The Commune
Commune Com"mune (k[o^]m"m[=u]n), n. [F., fr. commun. See {Common}.] 1. The commonalty; the common people. [Obs.] --Chaucer. [1913 Webster]

In this struggle -- to use the technical words of the time -- of the ``commune'', the general mass of the inhabitants, against the ``prudhommes'' or ``wiser'' few. --J. R. Green. [1913 Webster]

2. A small territorial district in France under the government of a mayor and municipal council; also, the inhabitants, or the government, of such a district. See {Arrondissement}. [1913 Webster]

3. Absolute municipal self-government. [1913 Webster]

4. a group of people living together as an organized community and owning in common most or all of their property and possessions, and sharing work, income, and many other aspects of daily life. Such sommunities are oftten organized based on religious or idealistic principles, and they sometimes have unconventional lifestyles, practises, or moral codes. [PJC]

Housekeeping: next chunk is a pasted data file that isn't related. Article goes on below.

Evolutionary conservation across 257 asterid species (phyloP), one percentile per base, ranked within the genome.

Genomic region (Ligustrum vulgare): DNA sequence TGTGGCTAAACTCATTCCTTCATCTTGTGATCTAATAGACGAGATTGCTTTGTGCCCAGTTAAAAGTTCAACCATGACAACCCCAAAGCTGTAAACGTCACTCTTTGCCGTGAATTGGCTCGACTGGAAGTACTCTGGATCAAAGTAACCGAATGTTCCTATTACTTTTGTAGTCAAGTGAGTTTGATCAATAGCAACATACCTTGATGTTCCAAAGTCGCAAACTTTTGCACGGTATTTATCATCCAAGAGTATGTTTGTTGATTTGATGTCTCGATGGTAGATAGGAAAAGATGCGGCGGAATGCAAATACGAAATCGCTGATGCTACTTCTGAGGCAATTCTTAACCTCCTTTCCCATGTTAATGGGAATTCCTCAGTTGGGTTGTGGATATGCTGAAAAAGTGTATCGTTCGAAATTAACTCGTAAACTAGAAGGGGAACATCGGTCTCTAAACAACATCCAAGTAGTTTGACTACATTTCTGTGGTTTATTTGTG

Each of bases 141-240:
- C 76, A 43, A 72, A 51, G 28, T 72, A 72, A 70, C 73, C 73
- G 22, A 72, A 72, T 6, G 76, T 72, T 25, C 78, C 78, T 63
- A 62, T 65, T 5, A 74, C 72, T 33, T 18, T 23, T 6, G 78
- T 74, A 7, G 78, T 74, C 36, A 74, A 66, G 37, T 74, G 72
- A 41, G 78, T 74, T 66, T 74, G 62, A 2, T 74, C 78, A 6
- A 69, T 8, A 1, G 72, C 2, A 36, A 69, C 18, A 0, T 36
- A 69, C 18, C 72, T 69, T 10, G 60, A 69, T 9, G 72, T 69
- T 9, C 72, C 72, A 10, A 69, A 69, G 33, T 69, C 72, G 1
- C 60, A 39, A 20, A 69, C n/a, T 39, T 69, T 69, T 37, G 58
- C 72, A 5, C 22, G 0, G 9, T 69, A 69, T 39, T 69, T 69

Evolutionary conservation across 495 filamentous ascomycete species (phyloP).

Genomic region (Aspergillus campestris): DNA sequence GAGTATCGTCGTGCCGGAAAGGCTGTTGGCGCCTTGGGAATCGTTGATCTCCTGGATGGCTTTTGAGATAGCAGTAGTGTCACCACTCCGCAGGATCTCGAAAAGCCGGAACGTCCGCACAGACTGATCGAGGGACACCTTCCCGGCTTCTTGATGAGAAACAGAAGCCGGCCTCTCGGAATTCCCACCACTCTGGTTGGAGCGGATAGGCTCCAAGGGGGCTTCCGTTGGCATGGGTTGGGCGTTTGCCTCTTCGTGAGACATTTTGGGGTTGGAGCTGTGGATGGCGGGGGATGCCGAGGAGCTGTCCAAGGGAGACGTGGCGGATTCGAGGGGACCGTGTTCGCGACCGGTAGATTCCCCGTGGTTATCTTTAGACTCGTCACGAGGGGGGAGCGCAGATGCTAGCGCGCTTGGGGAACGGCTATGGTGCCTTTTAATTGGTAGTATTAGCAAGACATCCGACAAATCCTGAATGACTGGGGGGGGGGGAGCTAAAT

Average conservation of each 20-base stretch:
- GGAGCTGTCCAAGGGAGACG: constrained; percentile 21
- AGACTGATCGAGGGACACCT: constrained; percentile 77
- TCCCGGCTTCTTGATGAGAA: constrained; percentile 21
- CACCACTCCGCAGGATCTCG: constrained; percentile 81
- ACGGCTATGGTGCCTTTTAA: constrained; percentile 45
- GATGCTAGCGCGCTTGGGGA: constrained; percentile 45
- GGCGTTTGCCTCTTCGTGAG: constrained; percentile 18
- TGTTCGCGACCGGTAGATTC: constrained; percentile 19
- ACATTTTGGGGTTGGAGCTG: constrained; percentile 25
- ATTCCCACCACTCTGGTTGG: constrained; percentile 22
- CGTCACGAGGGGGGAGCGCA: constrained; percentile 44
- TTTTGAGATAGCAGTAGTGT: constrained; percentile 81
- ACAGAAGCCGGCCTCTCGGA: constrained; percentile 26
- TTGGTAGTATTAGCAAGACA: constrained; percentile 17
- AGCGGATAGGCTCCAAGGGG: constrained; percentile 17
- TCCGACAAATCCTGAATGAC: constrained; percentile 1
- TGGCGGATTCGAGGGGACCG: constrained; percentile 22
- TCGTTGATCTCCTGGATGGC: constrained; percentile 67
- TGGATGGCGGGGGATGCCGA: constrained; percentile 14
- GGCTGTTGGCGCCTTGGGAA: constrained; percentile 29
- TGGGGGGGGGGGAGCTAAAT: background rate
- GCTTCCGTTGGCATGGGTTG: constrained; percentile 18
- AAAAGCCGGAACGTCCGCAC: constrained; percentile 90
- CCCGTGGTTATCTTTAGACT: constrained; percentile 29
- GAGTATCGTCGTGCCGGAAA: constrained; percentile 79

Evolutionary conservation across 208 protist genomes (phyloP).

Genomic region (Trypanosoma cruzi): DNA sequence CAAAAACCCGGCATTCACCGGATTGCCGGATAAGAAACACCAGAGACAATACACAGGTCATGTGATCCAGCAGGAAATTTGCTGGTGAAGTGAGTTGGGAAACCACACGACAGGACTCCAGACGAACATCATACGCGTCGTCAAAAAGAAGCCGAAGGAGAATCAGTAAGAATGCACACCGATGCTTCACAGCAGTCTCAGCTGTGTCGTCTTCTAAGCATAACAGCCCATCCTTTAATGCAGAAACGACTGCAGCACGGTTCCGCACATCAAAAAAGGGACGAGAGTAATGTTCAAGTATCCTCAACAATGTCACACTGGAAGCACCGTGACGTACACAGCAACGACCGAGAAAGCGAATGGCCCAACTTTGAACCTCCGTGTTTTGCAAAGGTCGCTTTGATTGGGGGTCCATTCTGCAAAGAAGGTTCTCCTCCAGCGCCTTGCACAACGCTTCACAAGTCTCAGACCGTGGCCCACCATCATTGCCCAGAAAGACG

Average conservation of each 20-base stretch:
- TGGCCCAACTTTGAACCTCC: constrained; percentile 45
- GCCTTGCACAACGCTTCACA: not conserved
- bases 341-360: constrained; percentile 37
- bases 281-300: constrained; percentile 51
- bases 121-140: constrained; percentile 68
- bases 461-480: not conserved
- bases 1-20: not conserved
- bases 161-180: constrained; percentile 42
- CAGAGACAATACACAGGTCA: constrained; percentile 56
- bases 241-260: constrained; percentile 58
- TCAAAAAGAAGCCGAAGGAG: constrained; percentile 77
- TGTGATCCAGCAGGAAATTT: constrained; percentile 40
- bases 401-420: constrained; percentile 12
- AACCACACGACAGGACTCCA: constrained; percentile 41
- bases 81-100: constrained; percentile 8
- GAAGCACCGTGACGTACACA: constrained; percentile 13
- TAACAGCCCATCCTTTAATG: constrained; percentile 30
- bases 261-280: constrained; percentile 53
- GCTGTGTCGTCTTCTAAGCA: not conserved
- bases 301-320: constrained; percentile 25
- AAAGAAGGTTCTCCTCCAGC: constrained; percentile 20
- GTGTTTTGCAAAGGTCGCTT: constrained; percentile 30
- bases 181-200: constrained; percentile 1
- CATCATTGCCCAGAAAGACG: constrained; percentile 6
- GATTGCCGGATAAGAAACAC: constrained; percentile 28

{The Commune of Paris}, or {The Commune} (a) The government established in Paris (1792-94) by a usurpation of supreme power on the part of representatives chosen by the communes; the period of its continuance is known as the ``Reign of Terror.'' (b) The revolutionary government, modeled on the commune of 1792, which the communists, so called, attempted to establish in 1871. [1913 Webster]


The Collaborative International Dictionary of English. 2000.

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